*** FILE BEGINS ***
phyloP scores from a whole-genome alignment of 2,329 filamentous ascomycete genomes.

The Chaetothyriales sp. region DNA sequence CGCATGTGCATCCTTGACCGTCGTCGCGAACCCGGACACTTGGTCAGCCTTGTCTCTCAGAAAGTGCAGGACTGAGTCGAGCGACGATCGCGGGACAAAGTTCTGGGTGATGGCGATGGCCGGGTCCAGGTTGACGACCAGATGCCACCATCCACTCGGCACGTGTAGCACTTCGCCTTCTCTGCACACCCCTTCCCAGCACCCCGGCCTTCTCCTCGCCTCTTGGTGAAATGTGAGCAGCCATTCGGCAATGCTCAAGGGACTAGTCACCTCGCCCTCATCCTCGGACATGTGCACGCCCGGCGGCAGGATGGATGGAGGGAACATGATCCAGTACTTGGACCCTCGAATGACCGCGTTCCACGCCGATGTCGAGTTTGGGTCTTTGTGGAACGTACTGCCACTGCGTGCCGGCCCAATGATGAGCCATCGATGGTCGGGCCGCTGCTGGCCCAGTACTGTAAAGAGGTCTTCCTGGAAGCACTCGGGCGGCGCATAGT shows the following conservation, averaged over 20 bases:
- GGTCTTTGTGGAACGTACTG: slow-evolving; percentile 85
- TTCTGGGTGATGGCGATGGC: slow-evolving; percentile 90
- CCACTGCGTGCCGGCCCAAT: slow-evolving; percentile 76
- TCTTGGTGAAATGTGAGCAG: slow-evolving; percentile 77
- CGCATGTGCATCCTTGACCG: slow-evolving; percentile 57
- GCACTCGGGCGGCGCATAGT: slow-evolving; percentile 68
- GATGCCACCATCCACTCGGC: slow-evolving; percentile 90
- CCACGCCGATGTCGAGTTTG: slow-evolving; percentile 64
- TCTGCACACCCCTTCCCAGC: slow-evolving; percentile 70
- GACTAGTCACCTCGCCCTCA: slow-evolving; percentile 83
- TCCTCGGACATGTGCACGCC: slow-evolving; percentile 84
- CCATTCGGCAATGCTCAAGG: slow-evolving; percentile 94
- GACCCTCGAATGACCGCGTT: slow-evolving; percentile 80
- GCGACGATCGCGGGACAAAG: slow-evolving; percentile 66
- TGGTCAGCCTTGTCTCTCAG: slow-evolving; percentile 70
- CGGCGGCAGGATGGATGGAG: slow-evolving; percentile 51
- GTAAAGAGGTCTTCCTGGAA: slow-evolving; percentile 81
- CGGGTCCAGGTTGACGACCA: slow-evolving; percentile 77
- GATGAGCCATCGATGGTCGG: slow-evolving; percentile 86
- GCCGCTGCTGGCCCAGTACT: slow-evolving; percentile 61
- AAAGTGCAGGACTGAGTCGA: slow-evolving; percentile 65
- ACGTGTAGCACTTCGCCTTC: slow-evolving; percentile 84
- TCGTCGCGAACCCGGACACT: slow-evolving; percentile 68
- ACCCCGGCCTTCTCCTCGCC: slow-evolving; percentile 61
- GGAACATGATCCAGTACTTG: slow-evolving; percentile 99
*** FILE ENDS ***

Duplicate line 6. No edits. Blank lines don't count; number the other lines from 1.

- TCTTGGTGAAATGTGAGCAG: slow-evolving; percentile 77